Cannes Advertising Festival is taking place this week, so it’s a perfect opportunity for the various execs to pipe up about how their business is adjusting to the new world. Sir Martin Sorrell, chief executive of WPP, talked on Monday in the Financial Times .
The head of the UK advertising group also acknowledged the difficulty of competing against websites that destroyed business models. “How do you deal with socialistic anarchists?” he asked, referring to Craigslist, the popular, free classified advertising site that has been threatening revenues at US city newspapers. “The internet is the most socialistic force you’ve ever seen,” he added, noting that the response from some media groups had been to offer their content for free in traditional and digital form.
Not necessarily the best thing to call one of the most successful websites. Especially as he goes on to state that successful companies need to good people and changewho have been used to the quick reactions of the web. As most of these are probably extremely at home with Craigslist, far more so than the ads produced by most of WPP’s group of agencies. He thinks that agencies need to set up a separate group to manage through the changes.
Meanwhile Craig Davies, worldwide creative director of the JWT recognsies the change..”The redefinition of advertising is not being led by ad agencies. It is a consumer-driven phenomenon. There are just so many ways to say no to advertising.” (also FT, but firewalled). So he thinks that “The challenge to us is to stop interrupting what people are interested in and be what people are interested in.”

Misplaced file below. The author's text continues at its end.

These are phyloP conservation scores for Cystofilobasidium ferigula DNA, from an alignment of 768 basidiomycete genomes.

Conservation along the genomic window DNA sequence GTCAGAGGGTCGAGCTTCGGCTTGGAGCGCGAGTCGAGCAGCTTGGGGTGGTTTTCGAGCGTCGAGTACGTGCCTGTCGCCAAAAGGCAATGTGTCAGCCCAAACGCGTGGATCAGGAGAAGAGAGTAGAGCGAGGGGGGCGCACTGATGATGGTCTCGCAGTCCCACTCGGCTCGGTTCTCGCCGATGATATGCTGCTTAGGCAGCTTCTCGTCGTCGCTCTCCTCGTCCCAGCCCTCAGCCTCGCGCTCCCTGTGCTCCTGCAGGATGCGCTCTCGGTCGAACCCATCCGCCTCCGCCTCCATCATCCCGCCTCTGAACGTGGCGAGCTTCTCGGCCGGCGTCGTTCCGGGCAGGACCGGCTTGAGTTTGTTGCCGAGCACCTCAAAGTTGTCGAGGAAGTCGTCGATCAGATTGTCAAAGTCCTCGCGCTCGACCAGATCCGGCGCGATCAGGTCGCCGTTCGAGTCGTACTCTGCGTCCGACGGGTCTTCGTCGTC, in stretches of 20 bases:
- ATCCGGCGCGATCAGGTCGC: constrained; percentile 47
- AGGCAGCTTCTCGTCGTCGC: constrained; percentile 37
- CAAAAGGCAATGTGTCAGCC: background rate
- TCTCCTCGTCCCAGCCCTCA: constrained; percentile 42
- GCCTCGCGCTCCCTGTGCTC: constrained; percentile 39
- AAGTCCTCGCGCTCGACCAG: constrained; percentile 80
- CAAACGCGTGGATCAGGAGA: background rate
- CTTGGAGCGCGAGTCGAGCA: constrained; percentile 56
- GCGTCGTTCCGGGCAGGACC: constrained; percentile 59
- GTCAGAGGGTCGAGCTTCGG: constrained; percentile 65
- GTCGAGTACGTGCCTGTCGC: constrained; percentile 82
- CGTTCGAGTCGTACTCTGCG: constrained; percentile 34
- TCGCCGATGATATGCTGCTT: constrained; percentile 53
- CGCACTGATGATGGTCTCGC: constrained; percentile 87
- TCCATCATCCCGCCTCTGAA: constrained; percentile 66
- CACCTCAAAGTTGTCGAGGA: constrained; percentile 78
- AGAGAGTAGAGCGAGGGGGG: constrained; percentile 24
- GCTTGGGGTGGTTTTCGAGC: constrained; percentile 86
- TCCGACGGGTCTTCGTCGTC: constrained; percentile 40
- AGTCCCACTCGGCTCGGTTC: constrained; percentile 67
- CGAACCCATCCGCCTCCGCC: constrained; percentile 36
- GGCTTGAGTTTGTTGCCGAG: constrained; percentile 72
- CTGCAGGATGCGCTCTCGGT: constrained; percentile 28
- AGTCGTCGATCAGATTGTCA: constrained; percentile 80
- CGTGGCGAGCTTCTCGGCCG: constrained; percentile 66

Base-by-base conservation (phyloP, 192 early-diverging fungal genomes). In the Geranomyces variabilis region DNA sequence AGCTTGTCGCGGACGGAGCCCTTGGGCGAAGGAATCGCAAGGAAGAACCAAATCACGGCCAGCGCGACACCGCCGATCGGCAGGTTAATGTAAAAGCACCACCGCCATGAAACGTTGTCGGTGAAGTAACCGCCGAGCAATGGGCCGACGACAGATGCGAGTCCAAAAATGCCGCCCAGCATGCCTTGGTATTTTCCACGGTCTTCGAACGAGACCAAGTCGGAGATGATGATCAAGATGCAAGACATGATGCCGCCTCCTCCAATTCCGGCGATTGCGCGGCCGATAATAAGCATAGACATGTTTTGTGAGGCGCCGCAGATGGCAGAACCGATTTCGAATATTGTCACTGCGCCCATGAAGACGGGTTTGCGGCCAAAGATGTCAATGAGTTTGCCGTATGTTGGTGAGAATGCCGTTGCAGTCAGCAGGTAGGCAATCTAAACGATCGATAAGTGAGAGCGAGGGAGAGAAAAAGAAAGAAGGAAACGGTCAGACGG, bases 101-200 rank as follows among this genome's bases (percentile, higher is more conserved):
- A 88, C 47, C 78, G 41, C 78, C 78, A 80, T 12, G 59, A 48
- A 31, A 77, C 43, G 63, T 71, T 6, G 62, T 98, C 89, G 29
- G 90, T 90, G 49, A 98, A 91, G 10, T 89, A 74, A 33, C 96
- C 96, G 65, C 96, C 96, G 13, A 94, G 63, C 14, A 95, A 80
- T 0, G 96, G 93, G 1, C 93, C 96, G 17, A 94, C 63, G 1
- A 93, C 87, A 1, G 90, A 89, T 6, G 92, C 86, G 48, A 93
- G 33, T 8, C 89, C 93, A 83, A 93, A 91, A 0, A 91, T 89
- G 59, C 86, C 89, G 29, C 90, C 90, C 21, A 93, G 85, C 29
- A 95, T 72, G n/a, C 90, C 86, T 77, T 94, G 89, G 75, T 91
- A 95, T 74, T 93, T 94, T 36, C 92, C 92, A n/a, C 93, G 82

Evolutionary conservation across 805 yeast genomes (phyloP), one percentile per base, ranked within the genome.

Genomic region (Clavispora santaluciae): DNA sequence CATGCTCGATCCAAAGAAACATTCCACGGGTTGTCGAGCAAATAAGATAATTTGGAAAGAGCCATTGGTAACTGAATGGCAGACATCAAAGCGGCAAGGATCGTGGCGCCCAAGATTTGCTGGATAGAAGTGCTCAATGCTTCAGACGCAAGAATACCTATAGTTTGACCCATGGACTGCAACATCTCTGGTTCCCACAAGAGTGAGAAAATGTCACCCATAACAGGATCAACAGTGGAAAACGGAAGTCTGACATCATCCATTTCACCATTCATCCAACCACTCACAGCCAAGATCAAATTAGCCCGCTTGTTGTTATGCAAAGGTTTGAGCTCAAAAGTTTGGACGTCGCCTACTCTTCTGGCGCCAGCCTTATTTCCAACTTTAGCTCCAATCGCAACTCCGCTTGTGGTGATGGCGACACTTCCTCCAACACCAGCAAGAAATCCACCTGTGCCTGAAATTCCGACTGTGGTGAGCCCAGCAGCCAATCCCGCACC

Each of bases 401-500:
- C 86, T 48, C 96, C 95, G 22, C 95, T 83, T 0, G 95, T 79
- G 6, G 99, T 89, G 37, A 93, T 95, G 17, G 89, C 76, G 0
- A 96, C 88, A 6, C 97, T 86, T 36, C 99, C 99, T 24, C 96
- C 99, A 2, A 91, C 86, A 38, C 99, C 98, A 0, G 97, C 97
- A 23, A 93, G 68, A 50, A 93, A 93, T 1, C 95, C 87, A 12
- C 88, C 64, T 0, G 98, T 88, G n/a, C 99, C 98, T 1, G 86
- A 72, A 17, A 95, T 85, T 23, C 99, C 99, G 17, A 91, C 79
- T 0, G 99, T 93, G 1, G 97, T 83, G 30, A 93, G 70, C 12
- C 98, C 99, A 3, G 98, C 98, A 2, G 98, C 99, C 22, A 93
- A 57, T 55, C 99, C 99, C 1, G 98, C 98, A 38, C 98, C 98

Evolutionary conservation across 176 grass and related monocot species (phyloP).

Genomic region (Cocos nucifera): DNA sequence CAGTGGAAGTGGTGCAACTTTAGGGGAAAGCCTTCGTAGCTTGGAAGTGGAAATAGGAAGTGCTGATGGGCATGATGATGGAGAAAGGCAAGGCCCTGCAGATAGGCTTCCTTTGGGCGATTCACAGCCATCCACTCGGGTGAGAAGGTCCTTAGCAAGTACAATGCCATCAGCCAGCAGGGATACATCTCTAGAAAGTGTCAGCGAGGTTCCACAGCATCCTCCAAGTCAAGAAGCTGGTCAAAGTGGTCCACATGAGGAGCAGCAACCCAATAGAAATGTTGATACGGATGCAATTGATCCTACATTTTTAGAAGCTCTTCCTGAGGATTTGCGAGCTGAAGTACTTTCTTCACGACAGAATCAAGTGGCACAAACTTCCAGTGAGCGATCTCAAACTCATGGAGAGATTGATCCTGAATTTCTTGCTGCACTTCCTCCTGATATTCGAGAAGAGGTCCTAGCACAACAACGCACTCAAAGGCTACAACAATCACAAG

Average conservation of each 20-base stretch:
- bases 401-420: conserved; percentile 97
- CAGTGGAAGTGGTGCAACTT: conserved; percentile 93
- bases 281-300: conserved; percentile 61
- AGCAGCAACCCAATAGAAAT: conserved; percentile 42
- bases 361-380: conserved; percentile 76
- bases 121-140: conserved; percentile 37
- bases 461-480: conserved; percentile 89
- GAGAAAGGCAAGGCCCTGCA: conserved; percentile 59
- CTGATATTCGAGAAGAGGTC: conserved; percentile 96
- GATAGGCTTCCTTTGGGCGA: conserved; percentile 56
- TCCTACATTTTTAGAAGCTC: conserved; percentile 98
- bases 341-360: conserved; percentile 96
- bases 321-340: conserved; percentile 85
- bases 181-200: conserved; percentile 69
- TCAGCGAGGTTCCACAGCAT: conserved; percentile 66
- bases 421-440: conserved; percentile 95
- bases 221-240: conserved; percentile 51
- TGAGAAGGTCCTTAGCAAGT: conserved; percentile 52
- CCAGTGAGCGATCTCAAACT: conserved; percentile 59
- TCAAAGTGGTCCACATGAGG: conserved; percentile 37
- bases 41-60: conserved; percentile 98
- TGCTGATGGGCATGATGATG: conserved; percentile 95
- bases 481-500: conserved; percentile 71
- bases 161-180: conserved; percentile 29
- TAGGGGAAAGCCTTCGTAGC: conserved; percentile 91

So in an attempt to do just that, JWT took over all the advertising on the Huffington post for a week. Let people watch full ads when they want, is the idea. Unfortunately part of the campaign slightly backfired..the ‘buzz marketing’ part. MaxPower has a good breakdown of what appears to be astroturfing
There a lots of companies that provide this service, sending out information and tips to blogs, message boards and other community sites. I’m not against it, as long as done openly. If the ad/game/video etc is good, it will usually be picked up, but doing it in an underhand way is old school marketing, doing it openly is closer to to the concept of markets of conversations – sending on stuff to people you know..and being honest about why you are doing it. In this case, it looked like whoever was behind the emails was not that clear..leading pretty quickly to a bad taste in the mouth of a few of the bloggers on the receiving end.
And in the spirit of disclosure, I’m currently doing some work for JWT…but nowhere near the stuff mentioned above 😉
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